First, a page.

David Price declared himself ready to go late Wednesday afternoon. Then his rotation replacement promptly delivered his worst start in nearly two months.
Doug Fister has been a godsend since stepping into the Red Sox rotation in late July, but against the last-place Athletics, he fell flat and stirred familiar questions about the viability of the Red Sox’ starting pitching heading down the stretch and into October.
Fister allowed six runs in the first four innings of a 7-3 loss at Fenway Park Wednesday night. After a Yankees win earlier in the day, the Red Sox division lead slipped to three games.
Assuming they maintain that lead, what to do with their playoff rotation remains a worthy debate.
Fister had a 2.79 ERA in his previous seven starts since replacing Price on July 31. Two of his wins during that stretch came against the Indians, who now have the best record in the American League. Fister has done his part to keep the Red Sox on track for the postseason.
Wednesday night, though, was a reminder that there’s still some unpredictability with a 33-year-old who began the year in the minors, came to the Red Sox as a waiver claim, and had four losses in his first five appearances with the team.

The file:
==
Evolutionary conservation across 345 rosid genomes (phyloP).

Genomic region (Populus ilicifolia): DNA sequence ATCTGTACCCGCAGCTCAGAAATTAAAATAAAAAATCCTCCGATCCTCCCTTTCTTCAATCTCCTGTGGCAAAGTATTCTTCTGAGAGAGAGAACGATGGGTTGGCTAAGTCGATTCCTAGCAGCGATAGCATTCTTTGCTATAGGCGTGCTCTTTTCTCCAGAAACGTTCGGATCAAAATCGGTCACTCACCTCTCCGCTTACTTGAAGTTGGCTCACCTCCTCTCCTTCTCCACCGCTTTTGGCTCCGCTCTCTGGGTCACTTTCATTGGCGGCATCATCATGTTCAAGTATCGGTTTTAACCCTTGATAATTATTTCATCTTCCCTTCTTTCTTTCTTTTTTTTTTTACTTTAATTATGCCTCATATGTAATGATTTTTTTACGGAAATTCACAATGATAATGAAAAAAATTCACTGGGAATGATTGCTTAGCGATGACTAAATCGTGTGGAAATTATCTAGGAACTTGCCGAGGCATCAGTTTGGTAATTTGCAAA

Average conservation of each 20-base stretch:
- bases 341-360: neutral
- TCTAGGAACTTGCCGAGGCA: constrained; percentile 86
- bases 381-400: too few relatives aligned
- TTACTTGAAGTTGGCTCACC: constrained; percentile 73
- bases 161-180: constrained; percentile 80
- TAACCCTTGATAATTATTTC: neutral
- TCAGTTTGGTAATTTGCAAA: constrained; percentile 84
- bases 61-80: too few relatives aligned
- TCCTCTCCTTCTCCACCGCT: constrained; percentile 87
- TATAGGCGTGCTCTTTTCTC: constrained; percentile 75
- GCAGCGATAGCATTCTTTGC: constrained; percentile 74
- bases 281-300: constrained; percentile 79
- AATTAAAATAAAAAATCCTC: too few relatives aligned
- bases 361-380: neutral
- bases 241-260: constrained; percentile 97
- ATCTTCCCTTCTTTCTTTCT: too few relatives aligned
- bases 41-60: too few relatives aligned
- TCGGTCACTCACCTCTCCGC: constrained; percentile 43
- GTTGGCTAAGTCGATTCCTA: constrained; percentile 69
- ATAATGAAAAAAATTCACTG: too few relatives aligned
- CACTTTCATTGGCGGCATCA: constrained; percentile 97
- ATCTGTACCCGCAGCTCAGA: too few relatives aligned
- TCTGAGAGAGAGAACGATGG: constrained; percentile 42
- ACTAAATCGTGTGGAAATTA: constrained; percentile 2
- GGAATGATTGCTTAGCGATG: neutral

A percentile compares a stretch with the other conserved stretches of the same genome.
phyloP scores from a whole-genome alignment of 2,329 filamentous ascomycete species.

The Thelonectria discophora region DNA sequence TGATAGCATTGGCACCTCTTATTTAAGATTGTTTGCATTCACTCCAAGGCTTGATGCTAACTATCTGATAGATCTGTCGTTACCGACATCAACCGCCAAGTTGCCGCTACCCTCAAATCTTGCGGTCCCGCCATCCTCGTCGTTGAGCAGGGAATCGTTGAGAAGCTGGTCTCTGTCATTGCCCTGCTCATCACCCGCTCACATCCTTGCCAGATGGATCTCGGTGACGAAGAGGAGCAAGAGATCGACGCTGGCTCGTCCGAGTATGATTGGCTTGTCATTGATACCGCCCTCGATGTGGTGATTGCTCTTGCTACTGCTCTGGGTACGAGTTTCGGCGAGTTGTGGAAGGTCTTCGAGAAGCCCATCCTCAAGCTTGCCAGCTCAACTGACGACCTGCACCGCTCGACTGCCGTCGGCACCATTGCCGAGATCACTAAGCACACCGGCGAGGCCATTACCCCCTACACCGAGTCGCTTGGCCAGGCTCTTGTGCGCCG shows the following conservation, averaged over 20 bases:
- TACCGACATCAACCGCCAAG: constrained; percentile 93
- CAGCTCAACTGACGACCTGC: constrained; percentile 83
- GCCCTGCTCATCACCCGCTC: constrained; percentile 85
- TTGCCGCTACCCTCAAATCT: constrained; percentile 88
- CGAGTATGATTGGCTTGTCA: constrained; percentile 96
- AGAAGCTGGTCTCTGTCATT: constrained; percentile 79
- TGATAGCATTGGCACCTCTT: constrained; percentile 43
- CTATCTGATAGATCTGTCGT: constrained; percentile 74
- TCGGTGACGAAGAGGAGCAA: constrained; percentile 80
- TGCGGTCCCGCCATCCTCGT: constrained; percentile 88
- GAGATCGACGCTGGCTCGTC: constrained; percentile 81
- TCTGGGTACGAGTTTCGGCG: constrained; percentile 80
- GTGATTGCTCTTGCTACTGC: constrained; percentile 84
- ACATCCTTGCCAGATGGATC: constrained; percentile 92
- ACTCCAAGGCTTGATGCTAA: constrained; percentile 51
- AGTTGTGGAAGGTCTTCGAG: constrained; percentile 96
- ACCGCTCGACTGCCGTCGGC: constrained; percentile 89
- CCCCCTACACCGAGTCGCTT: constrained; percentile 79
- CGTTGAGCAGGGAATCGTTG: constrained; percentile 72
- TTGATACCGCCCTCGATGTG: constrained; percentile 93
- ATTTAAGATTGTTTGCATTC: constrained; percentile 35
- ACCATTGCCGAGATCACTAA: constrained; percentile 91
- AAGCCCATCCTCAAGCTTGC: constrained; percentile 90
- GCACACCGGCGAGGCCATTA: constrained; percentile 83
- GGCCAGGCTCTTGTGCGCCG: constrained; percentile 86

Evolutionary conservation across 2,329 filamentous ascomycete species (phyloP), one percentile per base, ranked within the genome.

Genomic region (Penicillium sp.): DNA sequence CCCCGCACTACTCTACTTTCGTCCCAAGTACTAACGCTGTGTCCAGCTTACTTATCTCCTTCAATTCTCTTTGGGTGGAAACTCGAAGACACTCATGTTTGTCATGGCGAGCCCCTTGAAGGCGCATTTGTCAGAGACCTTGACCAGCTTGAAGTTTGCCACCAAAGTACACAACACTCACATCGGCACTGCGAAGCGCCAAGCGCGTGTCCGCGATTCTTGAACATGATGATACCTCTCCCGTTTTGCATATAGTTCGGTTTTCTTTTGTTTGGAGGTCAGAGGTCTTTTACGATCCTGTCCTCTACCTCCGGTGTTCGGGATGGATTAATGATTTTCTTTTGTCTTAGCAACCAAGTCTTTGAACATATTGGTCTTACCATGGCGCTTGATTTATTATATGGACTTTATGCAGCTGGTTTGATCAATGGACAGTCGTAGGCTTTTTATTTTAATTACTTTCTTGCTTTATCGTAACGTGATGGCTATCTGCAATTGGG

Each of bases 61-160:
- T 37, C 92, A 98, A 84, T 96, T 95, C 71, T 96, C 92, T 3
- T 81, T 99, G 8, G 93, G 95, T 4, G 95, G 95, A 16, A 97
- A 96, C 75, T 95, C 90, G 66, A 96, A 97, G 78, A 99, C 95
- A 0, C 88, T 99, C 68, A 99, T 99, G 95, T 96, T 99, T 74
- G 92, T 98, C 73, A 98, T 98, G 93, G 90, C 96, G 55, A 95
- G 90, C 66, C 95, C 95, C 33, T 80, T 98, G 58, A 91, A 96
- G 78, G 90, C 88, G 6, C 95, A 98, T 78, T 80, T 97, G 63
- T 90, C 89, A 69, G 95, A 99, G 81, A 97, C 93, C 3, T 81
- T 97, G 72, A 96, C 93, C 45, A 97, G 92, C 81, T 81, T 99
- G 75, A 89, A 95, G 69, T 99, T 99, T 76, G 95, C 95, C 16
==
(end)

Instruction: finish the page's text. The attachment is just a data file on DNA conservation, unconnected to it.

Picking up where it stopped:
Six runs were the most Fister had allowed this season, and his ERA jumped from 3.91 to 4.40, putting him in a group with Eduardo Rodriguez (4.19) and Rick Porcello (4.64) as Red Sox starters with 4-plus ERAs, having inconsistent seasons, and currently slotting somewhere behind Chris Sale and Drew Pomeranz in the rotation pecking order.
Price is the wild card.
After a three-inning simulated game in the afternoon, Price basically said he’s ready to pitch in a game again.
“If I come in (today) and feel fine, I don’t know what else I can do,” he said.
But the Red Sox aren’t sure there’s time to get him stretched out as a starter – the regular season ends in less than three weeks – and they don’t want to further aggravate his troubled elbow by asking too much, too soon. He could end up in the bullpen.
So, for now, the Red Sox are rounding out their rotation with Porcello, Rodriguez and Fister — a reigning Cy Young winner having a disappointing season, a 24-year-old who just had his best start in two months, and a seasoned veteran who’d been excellent lately until this dud.
Most of Fister’s trouble came in the first inning, which was a combination of hard contract and tough luck. It started with a single and a strikeout, then…